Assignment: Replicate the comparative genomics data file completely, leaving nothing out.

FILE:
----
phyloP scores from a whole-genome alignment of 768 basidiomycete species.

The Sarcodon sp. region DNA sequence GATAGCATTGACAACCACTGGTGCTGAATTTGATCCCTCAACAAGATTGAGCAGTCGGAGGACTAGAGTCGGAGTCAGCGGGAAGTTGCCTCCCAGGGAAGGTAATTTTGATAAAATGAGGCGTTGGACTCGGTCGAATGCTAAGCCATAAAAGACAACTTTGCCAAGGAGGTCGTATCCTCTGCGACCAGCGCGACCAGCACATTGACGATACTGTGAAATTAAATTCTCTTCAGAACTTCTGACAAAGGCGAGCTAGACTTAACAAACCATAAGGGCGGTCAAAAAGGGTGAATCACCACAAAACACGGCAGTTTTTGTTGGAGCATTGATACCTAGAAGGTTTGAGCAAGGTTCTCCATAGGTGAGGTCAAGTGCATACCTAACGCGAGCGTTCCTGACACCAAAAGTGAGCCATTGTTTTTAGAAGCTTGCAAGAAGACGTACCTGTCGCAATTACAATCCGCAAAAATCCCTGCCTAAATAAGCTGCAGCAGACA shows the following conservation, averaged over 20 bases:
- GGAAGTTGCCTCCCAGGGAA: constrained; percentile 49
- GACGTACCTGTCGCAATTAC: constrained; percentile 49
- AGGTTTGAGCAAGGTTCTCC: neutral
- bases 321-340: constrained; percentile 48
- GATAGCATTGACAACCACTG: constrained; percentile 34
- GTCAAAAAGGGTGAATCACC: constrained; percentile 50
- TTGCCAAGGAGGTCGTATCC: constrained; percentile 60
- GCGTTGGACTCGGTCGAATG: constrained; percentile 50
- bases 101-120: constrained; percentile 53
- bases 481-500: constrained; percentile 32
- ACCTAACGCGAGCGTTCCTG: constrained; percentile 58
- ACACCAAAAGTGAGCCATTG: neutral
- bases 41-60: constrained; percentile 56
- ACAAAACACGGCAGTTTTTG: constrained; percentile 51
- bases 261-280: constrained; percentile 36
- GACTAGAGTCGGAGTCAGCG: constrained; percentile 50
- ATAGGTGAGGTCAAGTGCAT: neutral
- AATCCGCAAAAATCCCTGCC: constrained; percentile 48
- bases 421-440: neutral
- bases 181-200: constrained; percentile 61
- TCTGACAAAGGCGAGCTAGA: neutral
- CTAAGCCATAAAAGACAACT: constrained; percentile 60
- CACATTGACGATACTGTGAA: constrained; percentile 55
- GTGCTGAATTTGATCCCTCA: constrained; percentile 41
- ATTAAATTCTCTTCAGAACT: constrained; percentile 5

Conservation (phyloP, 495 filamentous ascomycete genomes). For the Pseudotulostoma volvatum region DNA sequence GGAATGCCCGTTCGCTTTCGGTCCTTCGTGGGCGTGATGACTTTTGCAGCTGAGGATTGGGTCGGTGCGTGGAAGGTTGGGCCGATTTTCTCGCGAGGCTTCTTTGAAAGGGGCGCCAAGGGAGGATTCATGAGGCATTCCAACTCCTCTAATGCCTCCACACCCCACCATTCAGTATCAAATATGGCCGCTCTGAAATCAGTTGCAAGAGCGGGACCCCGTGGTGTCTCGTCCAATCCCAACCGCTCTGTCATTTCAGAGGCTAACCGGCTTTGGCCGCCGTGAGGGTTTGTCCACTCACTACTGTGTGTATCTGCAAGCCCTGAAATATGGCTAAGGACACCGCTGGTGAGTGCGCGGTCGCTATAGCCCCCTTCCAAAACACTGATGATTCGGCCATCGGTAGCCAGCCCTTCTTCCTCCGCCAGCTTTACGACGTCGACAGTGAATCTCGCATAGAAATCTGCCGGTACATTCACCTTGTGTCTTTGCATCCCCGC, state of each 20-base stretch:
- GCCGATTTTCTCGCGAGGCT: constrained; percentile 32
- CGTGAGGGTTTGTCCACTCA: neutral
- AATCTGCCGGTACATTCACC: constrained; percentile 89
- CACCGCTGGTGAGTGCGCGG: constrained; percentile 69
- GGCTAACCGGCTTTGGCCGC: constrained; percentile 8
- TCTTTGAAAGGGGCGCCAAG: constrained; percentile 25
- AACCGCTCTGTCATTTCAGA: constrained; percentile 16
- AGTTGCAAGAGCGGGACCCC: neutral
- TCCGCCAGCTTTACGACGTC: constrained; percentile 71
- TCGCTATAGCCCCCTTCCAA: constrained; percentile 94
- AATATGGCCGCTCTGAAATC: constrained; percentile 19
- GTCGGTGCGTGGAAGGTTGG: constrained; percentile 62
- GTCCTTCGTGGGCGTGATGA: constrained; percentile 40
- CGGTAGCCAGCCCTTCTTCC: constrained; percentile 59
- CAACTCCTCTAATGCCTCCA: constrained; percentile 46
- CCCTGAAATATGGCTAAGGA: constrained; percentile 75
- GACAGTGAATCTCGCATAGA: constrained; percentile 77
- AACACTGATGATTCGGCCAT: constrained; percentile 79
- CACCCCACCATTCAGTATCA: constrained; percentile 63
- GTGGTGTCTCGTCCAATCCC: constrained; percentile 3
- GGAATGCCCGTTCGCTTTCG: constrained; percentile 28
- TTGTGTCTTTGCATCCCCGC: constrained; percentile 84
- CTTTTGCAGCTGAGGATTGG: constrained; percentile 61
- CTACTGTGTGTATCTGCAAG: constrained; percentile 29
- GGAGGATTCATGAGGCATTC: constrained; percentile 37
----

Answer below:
phyloP scores from a whole-genome alignment of 768 basidiomycete species.

The Sarcodon sp. region DNA sequence GATAGCATTGACAACCACTGGTGCTGAATTTGATCCCTCAACAAGATTGAGCAGTCGGAGGACTAGAGTCGGAGTCAGCGGGAAGTTGCCTCCCAGGGAAGGTAATTTTGATAAAATGAGGCGTTGGACTCGGTCGAATGCTAAGCCATAAAAGACAACTTTGCCAAGGAGGTCGTATCCTCTGCGACCAGCGCGACCAGCACATTGACGATACTGTGAAATTAAATTCTCTTCAGAACTTCTGACAAAGGCGAGCTAGACTTAACAAACCATAAGGGCGGTCAAAAAGGGTGAATCACCACAAAACACGGCAGTTTTTGTTGGAGCATTGATACCTAGAAGGTTTGAGCAAGGTTCTCCATAGGTGAGGTCAAGTGCATACCTAACGCGAGCGTTCCTGACACCAAAAGTGAGCCATTGTTTTTAGAAGCTTGCAAGAAGACGTACCTGTCGCAATTACAATCCGCAAAAATCCCTGCCTAAATAAGCTGCAGCAGACA shows the following conservation, averaged over 20 bases:
- GGAAGTTGCCTCCCAGGGAA: constrained; percentile 49
- GACGTACCTGTCGCAATTAC: constrained; percentile 49
- AGGTTTGAGCAAGGTTCTCC: neutral
- bases 321-340: constrained; percentile 48
- GATAGCATTGACAACCACTG: constrained; percentile 34
- GTCAAAAAGGGTGAATCACC: constrained; percentile 50
- TTGCCAAGGAGGTCGTATCC: constrained; percentile 60
- GCGTTGGACTCGGTCGAATG: constrained; percentile 50
- bases 101-120: constrained; percentile 53
- bases 481-500: constrained; percentile 32
- ACCTAACGCGAGCGTTCCTG: constrained; percentile 58
- ACACCAAAAGTGAGCCATTG: neutral
- bases 41-60: constrained; percentile 56
- ACAAAACACGGCAGTTTTTG: constrained; percentile 51
- bases 261-280: constrained; percentile 36
- GACTAGAGTCGGAGTCAGCG: constrained; percentile 50
- ATAGGTGAGGTCAAGTGCAT: neutral
- AATCCGCAAAAATCCCTGCC: constrained; percentile 48
- bases 421-440: neutral
- bases 181-200: constrained; percentile 61
- TCTGACAAAGGCGAGCTAGA: neutral
- CTAAGCCATAAAAGACAACT: constrained; percentile 60
- CACATTGACGATACTGTGAA: constrained; percentile 55
- GTGCTGAATTTGATCCCTCA: constrained; percentile 41
- ATTAAATTCTCTTCAGAACT: constrained; percentile 5

Conservation (phyloP, 495 filamentous ascomycete genomes). For the Pseudotulostoma volvatum region DNA sequence GGAATGCCCGTTCGCTTTCGGTCCTTCGTGGGCGTGATGACTTTTGCAGCTGAGGATTGGGTCGGTGCGTGGAAGGTTGGGCCGATTTTCTCGCGAGGCTTCTTTGAAAGGGGCGCCAAGGGAGGATTCATGAGGCATTCCAACTCCTCTAATGCCTCCACACCCCACCATTCAGTATCAAATATGGCCGCTCTGAAATCAGTTGCAAGAGCGGGACCCCGTGGTGTCTCGTCCAATCCCAACCGCTCTGTCATTTCAGAGGCTAACCGGCTTTGGCCGCCGTGAGGGTTTGTCCACTCACTACTGTGTGTATCTGCAAGCCCTGAAATATGGCTAAGGACACCGCTGGTGAGTGCGCGGTCGCTATAGCCCCCTTCCAAAACACTGATGATTCGGCCATCGGTAGCCAGCCCTTCTTCCTCCGCCAGCTTTACGACGTCGACAGTGAATCTCGCATAGAAATCTGCCGGTACATTCACCTTGTGTCTTTGCATCCCCGC, state of each 20-base stretch:
- GCCGATTTTCTCGCGAGGCT: constrained; percentile 32
- CGTGAGGGTTTGTCCACTCA: neutral
- AATCTGCCGGTACATTCACC: constrained; percentile 89
- CACCGCTGGTGAGTGCGCGG: constrained; percentile 69
- GGCTAACCGGCTTTGGCCGC: constrained; percentile 8
- TCTTTGAAAGGGGCGCCAAG: constrained; percentile 25
- AACCGCTCTGTCATTTCAGA: constrained; percentile 16
- AGTTGCAAGAGCGGGACCCC: neutral
- TCCGCCAGCTTTACGACGTC: constrained; percentile 71
- TCGCTATAGCCCCCTTCCAA: constrained; percentile 94
- AATATGGCCGCTCTGAAATC: constrained; percentile 19
- GTCGGTGCGTGGAAGGTTGG: constrained; percentile 62
- GTCCTTCGTGGGCGTGATGA: constrained; percentile 40
- CGGTAGCCAGCCCTTCTTCC: constrained; percentile 59
- CAACTCCTCTAATGCCTCCA: constrained; percentile 46
- CCCTGAAATATGGCTAAGGA: constrained; percentile 75
- GACAGTGAATCTCGCATAGA: constrained; percentile 77
- AACACTGATGATTCGGCCAT: constrained; percentile 79
- CACCCCACCATTCAGTATCA: constrained; percentile 63
- GTGGTGTCTCGTCCAATCCC: constrained; percentile 3
- GGAATGCCCGTTCGCTTTCG: constrained; percentile 28
- TTGTGTCTTTGCATCCCCGC: constrained; percentile 84
- CTTTTGCAGCTGAGGATTGG: constrained; percentile 61
- CTACTGTGTGTATCTGCAAG: constrained; percentile 29
- GGAGGATTCATGAGGCATTC: constrained; percentile 37